Among all the cities that my girlfriend and I had visited during our fall trip in Italy, Florence was by far the most memorable. It was really a walking history in itself showcasing the seminal art pieces of Renaissance era everywhere, and the view of the city from the top of Duomo or the Ponte Vecchio was mesmerizing to say the least. But I wasn’t visiting Florence just to see the arts and magnificent views. I’ve long been a fan of rustic Tuscan cooking and therefore it was only natural that I visit this city in the middle of the Tuscany region to explore the culinary vision here. We were only staying two nights in Florence so again I had to be particularly mindful of which type of places to go. My first stop was a classic Tuscan restaurant located on a quieter street on the western part of the city. The moment I stepped into Giovanni, I knew I was going to have a special meal here, even more so following a serving of warm bread with excellent olive oil that came right after we were seated. And there were some of the most satisfying dishes that I’ve had during the Italy trip.
My girlfriend is always partial to caprese salad, so we had to start the meal with this mix of burrata cheese, tomatoes, artichokes and olives. I was very impressed with the freshness of ingredients, particularly the tomatoes that worked textural wonders with the silky smooth and moist burrata. We next ordered a couple of pasta dishes. Seriously, I had to start wondering whether the pastas that I eat in New York City are the real ones. Of course, I’ve had excellent pastas there, but just like my time in Bologna, I marveled at the refrained flavor of each plate at Giovanni, with spare use of salt and other seasoning to allow the ingredients to truly shine. Tagliatelle with porcini mushrooms was a standout dish with just some cream of truffles, and I don’t remember having a pasta with basil pesto that was more balanced in flavor than the trofie that was accompanied by shrimp and calamari. I had to keep wondering while indulging in these pasta dishes whether pastas in New York City, most of them rich and salty to give extra boost to the flavor but in that process undermining the natural flavor and texture of each ingredient, will ever be the same.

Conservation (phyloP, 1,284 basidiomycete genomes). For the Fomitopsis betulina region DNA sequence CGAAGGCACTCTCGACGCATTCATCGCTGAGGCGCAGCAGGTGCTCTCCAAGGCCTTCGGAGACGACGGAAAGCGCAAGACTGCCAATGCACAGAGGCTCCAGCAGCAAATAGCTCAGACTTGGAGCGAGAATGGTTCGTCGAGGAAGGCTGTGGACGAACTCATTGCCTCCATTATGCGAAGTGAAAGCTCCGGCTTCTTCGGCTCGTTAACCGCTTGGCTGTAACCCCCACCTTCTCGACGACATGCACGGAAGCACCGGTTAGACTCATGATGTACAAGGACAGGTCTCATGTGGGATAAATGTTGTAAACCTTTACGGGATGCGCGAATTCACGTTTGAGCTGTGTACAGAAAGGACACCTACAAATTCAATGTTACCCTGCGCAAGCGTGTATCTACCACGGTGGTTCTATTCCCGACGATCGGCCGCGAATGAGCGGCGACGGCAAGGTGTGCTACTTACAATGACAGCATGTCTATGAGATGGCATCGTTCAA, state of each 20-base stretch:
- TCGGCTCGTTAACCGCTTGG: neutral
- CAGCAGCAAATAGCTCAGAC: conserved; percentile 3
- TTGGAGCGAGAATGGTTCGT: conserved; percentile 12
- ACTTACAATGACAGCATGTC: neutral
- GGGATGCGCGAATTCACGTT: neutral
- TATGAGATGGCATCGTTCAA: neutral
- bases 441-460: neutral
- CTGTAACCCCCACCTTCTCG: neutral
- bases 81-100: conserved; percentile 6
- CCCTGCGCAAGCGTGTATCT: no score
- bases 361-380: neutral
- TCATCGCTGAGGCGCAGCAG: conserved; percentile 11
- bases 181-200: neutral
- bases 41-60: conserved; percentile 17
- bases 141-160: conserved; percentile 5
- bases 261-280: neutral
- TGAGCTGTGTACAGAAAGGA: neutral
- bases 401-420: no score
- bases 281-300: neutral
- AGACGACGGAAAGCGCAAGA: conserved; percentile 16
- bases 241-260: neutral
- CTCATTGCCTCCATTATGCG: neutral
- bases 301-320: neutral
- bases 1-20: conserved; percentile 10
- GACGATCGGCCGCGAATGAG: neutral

We were already a bit full by the time we finished the pastas, but being in Tuscany with rich tradition of meat dishes, we were also compelled to try a steak dish. I was a huge fan of the sirloin steak that was cooked more or less perfect medium rare, and the combination of the meat and the braised peppers and sun-dried tomato pesto was something I haven’t quite seen in New York City before and was as delicious as it looked. And to put an exclamation to an already excellent dinner, the tiramisu at Giovanni was one of the, if not the, best tiramisus I’ve ever tasted in my life! The absolutely moist tiramisu had wonderfully delightful sweetness that wasn’t anything like I’ve tried elsewhere in its simple elegance. I can now understand the confident smirk from the server when we asked him whether the tiramisu was going to be worth trying since we’ve had it in countless other places. Only if I can bring some with me home!
Giovanni has the feel of an ideal neighborhood spot with warm and welcoming décor and vibe that would absolutely make me come back again for another delicious meal. Thanks to its location, a bit of a walk from the Duomo, it seems relatively tourist-free. Take your pick on an excellent bottle of wine (there are half-bottle options too), especially from the Tuscany region where you will have some really excellent chianti selections. I highly recommend making a stop to Giovanni if you want to explore the essence of soulful cuisine from the Tuscany. You will walk out of the dining room with a big smile on your face.
Address: Via del Moro, 22, 50123, Firenze, Italia